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ERIC Number: ED282994
Record Type: RIE
Publication Date: 1987-Apr-21
Pages: 23
Abstractor: N/A
Reference Count: 0
ISBN: N/A
ISSN: N/A
Industrial Arts Reform: Trapped in a Technocratic Ideology. (Limitations Imposed by Ideology While Reconceptualizing Industrial Arts Curriculum).
Zuga, Karen F.
The influence of a technocratic ideology in industrial arts education was examined through a critical study of a curriculum revision project. Qualitative methods of investigation were used to analyze and critique the curriculum revision process and product. Primary emphasis was on the curriculum meetings held to discuss and plan changes in industrial arts education. Transcribed comments of participants and information gathered through interviews, documents, and field notes were categorized. The study became focused on the influences of the predominant ideology, and categories that were created were compared with the aspects of technocratic ideology. Constructs of technocratic ideology as defined by Bowers--mechanisticity, reproducibility, measurability, componentiality, problem-solving inventiveness, and self-anonymization--were related to results of the curriculum revision. The teachers' technical background and mode of operating combined with the rational curriculum revision had an influence on the curriculum revision--an influence that may emanate from a technocratic ideology with roots in the history of industrial arts education. Detrimental effects of technocratic ideology upon curriculum reconceptualization in industrial arts were identified: simplification of the subject, potential student alienation, and the reproduction of unequal class structures. The question of the ability to influence or change the ideological framework of teachers was raised. (YLB)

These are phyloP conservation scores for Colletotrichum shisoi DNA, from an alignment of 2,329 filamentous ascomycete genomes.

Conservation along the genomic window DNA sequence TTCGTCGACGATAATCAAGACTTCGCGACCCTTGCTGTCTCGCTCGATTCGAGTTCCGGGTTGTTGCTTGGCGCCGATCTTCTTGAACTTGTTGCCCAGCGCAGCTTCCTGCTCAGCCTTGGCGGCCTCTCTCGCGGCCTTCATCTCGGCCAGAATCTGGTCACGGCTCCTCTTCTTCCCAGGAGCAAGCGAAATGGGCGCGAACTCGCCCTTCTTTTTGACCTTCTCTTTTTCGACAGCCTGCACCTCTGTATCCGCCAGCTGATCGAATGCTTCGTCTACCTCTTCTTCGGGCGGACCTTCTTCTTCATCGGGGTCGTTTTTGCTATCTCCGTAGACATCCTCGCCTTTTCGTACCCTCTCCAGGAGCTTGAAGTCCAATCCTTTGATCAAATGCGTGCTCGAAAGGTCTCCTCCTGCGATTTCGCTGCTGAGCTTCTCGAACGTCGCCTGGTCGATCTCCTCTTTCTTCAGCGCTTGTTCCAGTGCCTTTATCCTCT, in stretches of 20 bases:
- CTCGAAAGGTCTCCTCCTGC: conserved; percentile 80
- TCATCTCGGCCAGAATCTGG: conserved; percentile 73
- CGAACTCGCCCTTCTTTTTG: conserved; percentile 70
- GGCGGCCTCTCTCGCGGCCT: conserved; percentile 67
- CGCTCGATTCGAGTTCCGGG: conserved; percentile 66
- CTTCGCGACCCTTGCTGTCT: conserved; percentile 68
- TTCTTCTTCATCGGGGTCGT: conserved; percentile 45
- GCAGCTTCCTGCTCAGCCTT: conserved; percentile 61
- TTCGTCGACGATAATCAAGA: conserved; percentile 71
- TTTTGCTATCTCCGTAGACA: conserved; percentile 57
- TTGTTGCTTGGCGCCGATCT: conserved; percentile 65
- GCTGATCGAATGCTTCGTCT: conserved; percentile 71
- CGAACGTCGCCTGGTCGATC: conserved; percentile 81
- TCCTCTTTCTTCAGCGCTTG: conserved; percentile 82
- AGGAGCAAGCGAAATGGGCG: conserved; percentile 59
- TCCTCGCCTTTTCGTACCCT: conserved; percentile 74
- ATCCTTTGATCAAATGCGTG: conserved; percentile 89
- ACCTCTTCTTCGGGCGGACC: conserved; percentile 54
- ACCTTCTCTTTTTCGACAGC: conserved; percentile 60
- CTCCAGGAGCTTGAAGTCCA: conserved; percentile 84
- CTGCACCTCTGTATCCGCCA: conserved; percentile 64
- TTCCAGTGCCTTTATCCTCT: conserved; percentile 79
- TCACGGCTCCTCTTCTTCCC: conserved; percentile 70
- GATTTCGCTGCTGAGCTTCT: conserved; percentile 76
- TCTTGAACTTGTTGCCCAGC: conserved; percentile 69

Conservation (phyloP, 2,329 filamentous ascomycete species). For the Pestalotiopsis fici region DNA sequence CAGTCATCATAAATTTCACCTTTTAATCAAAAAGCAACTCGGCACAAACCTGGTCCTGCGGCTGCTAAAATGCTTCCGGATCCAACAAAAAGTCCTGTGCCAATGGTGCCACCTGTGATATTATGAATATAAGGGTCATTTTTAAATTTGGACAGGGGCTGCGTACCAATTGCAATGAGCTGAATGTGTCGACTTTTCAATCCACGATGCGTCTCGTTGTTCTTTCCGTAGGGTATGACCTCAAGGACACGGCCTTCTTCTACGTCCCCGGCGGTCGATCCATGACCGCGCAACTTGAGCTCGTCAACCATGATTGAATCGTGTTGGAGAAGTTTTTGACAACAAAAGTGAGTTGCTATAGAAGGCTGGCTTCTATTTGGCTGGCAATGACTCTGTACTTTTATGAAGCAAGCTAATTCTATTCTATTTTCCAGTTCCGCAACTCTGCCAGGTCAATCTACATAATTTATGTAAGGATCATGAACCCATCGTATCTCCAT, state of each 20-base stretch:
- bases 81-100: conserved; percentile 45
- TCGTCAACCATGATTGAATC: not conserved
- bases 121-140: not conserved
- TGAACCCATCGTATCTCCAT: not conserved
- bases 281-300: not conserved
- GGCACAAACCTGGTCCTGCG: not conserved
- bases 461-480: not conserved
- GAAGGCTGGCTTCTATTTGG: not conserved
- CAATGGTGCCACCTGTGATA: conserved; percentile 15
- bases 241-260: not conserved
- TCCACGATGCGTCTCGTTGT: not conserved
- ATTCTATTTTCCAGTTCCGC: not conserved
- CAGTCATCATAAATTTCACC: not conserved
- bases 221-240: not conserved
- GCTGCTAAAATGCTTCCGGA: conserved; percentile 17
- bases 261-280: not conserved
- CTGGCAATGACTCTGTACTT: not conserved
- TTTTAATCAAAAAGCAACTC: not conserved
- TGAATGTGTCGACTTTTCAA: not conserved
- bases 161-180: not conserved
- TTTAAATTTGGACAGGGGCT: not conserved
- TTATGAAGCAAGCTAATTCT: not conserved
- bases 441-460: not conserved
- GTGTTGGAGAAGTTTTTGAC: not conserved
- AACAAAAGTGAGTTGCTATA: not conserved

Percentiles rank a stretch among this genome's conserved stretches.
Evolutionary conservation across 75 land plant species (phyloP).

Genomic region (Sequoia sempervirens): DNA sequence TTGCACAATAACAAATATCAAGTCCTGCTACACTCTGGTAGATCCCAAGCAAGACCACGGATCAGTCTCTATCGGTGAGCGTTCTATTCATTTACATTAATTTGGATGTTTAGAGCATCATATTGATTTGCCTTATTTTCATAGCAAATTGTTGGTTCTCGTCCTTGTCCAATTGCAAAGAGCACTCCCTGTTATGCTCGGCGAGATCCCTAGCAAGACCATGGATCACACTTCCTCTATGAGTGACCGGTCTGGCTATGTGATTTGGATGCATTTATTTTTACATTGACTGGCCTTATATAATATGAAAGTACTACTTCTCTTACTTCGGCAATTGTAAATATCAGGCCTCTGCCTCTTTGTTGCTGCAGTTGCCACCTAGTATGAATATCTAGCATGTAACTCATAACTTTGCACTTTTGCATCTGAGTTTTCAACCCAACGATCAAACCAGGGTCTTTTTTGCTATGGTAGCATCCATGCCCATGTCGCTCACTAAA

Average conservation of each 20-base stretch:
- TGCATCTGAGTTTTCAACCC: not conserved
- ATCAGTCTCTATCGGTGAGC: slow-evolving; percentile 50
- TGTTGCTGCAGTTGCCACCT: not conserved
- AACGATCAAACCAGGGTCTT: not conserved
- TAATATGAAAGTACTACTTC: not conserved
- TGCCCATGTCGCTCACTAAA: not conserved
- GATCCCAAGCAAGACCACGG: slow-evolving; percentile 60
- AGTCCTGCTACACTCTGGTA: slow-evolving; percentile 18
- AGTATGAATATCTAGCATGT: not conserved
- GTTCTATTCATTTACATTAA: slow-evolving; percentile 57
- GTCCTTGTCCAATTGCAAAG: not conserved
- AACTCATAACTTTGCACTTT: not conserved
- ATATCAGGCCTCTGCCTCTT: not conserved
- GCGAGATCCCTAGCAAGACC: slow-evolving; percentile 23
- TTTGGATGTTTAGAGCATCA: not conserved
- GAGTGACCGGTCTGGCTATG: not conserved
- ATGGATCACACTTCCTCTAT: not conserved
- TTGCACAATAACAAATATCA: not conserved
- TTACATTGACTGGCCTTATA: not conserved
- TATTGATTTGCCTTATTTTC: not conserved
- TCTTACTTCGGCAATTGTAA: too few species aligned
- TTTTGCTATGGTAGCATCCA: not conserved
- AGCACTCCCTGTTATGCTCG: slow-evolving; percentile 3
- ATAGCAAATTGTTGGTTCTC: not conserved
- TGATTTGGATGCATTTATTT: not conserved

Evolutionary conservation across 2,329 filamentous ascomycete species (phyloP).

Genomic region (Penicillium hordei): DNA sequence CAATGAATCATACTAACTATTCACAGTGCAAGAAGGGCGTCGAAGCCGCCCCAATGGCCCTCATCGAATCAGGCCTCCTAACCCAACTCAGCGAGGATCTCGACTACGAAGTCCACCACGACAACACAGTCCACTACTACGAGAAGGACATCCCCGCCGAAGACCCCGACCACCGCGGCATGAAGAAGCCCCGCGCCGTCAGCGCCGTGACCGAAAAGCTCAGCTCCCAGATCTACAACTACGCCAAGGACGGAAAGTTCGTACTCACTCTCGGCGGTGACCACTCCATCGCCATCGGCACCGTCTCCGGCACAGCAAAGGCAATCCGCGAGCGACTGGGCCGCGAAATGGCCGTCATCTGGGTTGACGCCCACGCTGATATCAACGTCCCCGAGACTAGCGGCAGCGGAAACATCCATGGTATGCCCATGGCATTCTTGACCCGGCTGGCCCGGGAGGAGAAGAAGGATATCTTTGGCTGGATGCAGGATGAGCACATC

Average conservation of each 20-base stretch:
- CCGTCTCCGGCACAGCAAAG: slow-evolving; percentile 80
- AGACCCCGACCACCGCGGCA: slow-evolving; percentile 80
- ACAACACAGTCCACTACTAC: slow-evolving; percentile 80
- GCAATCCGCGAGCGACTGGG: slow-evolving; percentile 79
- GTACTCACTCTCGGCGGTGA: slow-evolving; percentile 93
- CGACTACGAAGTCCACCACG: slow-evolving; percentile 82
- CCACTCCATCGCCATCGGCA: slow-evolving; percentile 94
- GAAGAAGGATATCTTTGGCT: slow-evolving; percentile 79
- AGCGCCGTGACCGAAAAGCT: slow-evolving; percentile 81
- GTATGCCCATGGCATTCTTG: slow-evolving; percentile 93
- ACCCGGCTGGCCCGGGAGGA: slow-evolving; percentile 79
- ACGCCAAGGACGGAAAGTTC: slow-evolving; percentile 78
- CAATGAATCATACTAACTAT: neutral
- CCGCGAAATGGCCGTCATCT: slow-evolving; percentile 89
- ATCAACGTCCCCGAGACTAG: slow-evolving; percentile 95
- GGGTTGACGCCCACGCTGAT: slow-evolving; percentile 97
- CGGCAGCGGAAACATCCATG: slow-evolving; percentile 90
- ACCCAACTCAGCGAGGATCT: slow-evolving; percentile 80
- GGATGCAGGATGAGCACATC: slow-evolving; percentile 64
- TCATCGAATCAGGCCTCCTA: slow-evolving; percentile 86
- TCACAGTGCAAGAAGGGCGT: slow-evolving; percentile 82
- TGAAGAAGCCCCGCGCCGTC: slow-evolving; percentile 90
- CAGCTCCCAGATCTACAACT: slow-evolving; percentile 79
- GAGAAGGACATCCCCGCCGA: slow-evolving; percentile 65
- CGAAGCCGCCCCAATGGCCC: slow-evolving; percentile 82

Publication Type: Information Analyses; Speeches/Meeting Papers
Education Level: N/A
Audience: N/A
Language: English
Sponsor: N/A
Authoring Institution: N/A
Note: Paper presented at the Annual Meeting of the American Educational Research Association (Washington, DC, April 21, 1987).